When Messer finished his degree, he narrowed his job offers to two: one in Boulder, Colo., the other at the University of Delaware. As she recalls, “Kent said to both of them, ‘What can you do for my wife?’”

“Boulder was fine,” Hackett says, “but UD set up three days of informational interviews for me, ran me up and down the state. I look back now and realize that’s Delaware, but I didn’t recognize it then.”

Messer took the UD job. He is now director of the Center for Experimental and Applied Economics in the College of Agriculture & Natural Resources. Hackett landed at The Nature Conservancy.

Hackett was but a toddler at the time of Delaware Wild Lands’ defining moment, but she has heard the story told many times.

Founded in 1961 by Edmund H. “Ted” Harvey, Delaware’s first land trust began buying property in Sussex County to protect it from development. Its first purchase was Trussum Pond near Laurel, now part of Trap Pond State Park. By the late 1960s, the young organization had turned its attention north, to the area near the Bombay Hook National Wildlife Refuge, where the Shell Oil Co. was starting to buy land with plans to put a refinery there. 

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To counter, “Ted got a map, (identified the land owners) and started buying land in a patchwork pattern, just enough to prevent Shell from acquiring all the land it needed,” Hackett says.

“All these farmers had money dangling in front of their faces,” says Kathy Harvey, Ted Harvey’s daughter-in-law. “There were some hard feelings. There were some barns that got burned down when people did sell to Shell.”

“Ted Harvey signed contracts to buy a bunch of properties without having two nickels to rub together, and then we’d go out and raise the money,” says Wild Lands chairman Eugene H. Bayard, a board member since 1984. “That’s been the M.O. for 50 years.”

“To hell with Shell” became Harvey’s mantra, says longtime conservationist Lynn Williams, a former board member of both Wild Lands and the Delaware Nature Society. The slogan soon turned up on lapel buttons throughout the state, with its most prominent wearer being Gov. Russell W. Peterson, who persuaded the General Assembly to pass his Coastal Zone Act in June 1971. The landmark environmental legislation banned new heavy industry on a two-mile strip of Delaware’s coastline, which effectively ended Shell’s refinery threat. When Shell officially abandoned its plan in 1984, Wild Lands and the state purchased the 2,700 acres that Shell had assembled as the refinery site.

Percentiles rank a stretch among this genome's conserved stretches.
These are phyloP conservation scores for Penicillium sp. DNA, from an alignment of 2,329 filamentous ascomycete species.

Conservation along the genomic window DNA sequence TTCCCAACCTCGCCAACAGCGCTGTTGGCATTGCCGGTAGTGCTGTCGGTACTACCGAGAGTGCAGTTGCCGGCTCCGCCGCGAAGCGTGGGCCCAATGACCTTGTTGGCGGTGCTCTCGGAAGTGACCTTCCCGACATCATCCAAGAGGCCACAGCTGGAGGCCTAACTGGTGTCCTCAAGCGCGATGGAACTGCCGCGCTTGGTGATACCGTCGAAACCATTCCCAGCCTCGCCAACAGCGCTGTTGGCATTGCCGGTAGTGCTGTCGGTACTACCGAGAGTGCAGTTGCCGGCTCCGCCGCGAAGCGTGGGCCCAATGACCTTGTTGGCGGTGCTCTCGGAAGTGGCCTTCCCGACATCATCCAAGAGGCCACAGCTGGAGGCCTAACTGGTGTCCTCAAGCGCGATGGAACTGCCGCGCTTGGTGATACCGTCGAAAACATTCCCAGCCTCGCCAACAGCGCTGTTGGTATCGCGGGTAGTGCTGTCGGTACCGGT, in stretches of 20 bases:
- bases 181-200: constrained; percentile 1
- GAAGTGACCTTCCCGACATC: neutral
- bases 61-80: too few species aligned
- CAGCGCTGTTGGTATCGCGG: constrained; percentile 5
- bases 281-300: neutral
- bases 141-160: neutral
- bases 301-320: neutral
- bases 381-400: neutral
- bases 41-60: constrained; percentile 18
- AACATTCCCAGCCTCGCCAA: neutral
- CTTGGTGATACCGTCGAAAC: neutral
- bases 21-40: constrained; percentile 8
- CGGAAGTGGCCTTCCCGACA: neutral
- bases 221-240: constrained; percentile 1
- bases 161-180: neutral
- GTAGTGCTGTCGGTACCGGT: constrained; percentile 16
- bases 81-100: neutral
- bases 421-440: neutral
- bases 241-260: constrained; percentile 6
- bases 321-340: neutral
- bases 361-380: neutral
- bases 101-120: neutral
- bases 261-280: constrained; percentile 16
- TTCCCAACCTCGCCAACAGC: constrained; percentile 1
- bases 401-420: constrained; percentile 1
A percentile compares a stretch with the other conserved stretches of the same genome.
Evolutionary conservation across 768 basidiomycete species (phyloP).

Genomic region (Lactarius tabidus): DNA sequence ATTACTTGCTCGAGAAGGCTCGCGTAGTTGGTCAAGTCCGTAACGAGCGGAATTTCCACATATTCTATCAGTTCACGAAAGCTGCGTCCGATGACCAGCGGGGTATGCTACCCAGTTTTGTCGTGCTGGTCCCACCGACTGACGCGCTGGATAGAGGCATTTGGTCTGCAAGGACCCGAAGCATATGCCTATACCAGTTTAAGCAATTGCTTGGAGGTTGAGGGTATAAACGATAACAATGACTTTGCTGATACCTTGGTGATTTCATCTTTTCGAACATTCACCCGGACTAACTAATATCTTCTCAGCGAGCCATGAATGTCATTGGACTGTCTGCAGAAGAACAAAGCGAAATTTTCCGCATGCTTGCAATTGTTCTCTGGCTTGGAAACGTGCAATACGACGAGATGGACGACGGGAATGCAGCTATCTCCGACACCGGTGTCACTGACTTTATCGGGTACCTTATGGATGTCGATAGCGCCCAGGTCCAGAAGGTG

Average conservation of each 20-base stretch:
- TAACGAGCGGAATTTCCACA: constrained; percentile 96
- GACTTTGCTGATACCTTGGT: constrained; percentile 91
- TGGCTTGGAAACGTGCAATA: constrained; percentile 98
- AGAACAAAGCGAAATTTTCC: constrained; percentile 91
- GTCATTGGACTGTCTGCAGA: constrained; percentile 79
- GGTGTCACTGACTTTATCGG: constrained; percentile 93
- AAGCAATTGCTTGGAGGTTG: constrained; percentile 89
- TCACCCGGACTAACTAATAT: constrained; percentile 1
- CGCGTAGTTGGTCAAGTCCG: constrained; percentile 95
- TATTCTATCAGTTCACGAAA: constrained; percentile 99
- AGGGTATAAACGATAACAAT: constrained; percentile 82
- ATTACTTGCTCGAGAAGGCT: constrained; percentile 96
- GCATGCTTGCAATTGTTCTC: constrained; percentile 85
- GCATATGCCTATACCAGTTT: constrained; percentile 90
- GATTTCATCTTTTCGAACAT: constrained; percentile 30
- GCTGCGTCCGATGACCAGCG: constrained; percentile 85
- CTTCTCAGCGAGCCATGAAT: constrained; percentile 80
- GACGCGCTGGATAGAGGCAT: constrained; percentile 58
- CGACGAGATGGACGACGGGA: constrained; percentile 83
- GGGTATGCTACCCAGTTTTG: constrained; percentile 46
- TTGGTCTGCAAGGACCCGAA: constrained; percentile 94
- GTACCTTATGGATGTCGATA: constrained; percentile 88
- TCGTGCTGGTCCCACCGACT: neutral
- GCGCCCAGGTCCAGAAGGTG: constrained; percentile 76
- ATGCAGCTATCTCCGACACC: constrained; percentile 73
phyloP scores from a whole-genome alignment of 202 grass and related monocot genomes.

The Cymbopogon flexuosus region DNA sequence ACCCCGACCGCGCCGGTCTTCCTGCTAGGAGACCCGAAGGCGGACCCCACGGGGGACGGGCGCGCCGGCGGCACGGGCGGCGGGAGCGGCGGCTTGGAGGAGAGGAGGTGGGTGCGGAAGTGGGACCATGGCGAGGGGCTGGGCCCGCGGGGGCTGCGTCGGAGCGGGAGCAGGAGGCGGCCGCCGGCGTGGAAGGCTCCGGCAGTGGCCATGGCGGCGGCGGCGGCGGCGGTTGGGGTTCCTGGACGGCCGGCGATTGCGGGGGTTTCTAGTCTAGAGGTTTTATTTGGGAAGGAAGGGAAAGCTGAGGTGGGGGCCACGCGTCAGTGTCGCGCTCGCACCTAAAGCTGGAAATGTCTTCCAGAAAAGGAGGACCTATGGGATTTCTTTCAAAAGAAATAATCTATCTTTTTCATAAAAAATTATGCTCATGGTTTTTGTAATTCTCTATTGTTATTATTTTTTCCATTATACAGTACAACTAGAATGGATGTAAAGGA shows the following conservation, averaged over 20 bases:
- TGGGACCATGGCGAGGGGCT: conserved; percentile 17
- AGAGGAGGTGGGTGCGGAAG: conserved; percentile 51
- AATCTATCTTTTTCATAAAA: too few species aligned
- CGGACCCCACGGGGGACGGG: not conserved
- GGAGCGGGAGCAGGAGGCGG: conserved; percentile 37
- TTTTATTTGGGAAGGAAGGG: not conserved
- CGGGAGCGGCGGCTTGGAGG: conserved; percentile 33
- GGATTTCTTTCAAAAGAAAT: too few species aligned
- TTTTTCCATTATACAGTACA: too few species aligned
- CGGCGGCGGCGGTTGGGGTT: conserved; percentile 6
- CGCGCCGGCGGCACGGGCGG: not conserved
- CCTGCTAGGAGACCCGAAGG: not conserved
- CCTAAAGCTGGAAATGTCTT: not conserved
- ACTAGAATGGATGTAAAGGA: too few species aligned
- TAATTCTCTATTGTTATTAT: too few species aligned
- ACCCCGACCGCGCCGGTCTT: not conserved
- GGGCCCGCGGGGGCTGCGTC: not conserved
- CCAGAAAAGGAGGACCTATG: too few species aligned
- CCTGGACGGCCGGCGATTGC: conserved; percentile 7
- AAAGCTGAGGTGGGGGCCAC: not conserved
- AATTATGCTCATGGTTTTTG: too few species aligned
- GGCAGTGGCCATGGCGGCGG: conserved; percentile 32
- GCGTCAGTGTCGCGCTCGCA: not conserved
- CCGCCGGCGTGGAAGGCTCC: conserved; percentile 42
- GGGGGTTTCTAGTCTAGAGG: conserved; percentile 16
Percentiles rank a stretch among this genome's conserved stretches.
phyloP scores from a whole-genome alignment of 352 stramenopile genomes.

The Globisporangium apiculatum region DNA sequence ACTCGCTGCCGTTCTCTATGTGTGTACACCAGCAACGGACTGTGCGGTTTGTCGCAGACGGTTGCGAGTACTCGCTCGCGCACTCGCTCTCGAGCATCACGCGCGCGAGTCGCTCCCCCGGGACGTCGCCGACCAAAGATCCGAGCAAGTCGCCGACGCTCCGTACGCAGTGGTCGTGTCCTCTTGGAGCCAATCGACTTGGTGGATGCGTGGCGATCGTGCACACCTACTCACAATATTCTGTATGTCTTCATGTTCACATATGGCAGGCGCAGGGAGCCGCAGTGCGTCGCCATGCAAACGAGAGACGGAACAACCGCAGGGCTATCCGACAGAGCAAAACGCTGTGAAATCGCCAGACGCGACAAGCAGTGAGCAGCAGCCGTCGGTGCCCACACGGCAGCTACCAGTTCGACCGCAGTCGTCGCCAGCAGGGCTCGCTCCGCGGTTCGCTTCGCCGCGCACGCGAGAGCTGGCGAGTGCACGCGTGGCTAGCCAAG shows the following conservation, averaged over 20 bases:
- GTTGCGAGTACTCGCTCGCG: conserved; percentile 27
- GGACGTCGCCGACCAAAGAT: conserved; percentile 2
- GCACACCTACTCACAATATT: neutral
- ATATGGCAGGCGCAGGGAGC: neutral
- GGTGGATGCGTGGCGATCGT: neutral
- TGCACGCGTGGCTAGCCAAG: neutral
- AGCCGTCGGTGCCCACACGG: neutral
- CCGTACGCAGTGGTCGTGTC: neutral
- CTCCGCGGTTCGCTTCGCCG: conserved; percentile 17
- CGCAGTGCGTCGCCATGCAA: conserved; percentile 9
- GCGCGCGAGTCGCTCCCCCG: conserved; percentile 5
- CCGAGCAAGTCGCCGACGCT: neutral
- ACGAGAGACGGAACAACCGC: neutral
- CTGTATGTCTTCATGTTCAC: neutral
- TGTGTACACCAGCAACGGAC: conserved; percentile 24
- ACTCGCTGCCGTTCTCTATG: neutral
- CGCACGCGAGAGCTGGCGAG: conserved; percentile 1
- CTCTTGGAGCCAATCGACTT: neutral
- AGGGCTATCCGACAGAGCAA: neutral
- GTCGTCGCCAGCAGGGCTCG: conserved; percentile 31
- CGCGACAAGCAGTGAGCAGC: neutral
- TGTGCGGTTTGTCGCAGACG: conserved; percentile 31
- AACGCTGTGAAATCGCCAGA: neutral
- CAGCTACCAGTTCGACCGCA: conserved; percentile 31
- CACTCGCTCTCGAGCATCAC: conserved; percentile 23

After Harvey died in 1978, Delaware Wild Lands stuck with his long-held belief that “the best way to preserve land is to own it,” so it continued to buy and preserve more land under the leadership of his son, Holger “Rusty” Harvey. Sometimes Wild Lands sold or traded its holdings, making deals with the state and other conservation partners. Former Wild Lands properties now owned by the state include farmland surrounding the Buena Vista estate and the Thousand Acre Marsh in New Castle County, the Ted Harvey Conservation Area in Kent County, and Trussum Pond and the Angola Neck Preserve in Sussex County.

Individual donors and foundation grants helped make many of the deals possible, even when people might have wondered why the land was being preserved, says Kathy Harvey, now program manager for Delaware Wild Lands. “Wild Lands has no babbling brooks. We don’t have streams that you can canoe in. A lot of it was marshland, bug-infested. It’s not meant for people to walk on because it’s way too fragile.”

Wild Lands’ most significant holding is the Great Cypress Swamp, 11,000 acres in south-central Sussex County, the largest freshwater wetlands and contiguous block of forest in the state. Wild Lands has developed a sustainable forestry program there, as well as other projects to restore the wetlands, thus increasing the diversity of the swamp’s plant and animal communities.